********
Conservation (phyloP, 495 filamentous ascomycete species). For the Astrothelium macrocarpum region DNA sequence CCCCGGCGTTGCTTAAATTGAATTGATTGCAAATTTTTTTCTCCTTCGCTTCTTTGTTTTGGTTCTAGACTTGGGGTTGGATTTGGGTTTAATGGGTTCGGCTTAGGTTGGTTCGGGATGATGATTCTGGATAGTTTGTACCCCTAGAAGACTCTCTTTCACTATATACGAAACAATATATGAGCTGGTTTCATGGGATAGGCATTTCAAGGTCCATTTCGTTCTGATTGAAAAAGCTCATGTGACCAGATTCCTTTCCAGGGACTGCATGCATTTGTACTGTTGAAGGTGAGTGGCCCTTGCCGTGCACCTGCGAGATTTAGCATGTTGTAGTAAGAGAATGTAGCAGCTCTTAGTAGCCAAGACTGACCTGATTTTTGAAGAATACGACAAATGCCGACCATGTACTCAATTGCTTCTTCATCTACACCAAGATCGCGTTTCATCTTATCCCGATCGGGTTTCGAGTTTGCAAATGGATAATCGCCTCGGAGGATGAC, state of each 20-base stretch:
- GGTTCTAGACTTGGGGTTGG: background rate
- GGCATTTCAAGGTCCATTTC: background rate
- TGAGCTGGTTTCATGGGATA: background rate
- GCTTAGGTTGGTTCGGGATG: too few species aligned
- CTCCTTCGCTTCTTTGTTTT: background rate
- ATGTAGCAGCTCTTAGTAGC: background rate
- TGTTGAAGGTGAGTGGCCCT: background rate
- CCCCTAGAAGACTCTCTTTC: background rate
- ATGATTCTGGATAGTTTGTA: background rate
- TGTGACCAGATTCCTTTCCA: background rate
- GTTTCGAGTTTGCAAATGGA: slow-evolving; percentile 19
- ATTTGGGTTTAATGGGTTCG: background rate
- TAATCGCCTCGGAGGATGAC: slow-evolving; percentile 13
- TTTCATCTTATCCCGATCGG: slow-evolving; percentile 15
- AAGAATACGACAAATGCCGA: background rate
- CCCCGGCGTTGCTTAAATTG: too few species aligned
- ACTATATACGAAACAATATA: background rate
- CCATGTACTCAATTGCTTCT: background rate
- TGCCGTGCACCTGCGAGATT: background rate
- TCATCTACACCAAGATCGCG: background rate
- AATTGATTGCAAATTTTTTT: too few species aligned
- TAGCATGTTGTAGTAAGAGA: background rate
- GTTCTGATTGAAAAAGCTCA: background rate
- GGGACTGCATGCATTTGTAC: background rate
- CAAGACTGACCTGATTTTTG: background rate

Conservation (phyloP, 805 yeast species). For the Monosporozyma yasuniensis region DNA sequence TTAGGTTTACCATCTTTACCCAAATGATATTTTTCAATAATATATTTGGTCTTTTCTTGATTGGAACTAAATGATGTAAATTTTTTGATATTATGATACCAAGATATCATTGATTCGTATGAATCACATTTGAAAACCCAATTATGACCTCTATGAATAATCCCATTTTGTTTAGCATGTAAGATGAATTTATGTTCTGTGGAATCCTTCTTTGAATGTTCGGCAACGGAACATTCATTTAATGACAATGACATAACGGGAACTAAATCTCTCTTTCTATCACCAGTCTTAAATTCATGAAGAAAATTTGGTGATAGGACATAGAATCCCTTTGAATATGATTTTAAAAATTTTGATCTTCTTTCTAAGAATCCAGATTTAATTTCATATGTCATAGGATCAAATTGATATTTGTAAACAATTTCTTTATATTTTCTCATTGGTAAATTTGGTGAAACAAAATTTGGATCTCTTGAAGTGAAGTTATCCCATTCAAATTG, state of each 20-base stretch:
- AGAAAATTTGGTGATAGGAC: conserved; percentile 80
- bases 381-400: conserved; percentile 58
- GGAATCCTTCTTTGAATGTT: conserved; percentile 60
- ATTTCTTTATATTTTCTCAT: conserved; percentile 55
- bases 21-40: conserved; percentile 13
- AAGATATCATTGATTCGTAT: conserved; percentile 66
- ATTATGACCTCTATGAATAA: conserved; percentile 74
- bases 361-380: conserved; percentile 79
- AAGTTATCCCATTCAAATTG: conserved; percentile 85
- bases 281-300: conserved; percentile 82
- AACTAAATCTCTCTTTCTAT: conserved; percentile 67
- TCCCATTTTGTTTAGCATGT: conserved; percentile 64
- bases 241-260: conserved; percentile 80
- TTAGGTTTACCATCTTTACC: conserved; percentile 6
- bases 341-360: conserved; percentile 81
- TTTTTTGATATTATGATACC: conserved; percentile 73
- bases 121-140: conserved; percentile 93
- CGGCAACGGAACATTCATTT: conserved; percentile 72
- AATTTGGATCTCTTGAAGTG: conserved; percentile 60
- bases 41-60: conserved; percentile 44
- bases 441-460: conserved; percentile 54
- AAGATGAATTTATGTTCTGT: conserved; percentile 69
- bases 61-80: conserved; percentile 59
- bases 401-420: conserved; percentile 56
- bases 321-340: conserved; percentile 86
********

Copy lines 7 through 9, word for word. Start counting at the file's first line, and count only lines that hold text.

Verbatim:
- ATGTAGCAGCTCTTAGTAGC: background rate
- TGTTGAAGGTGAGTGGCCCT: background rate
- CCCCTAGAAGACTCTCTTTC: background rate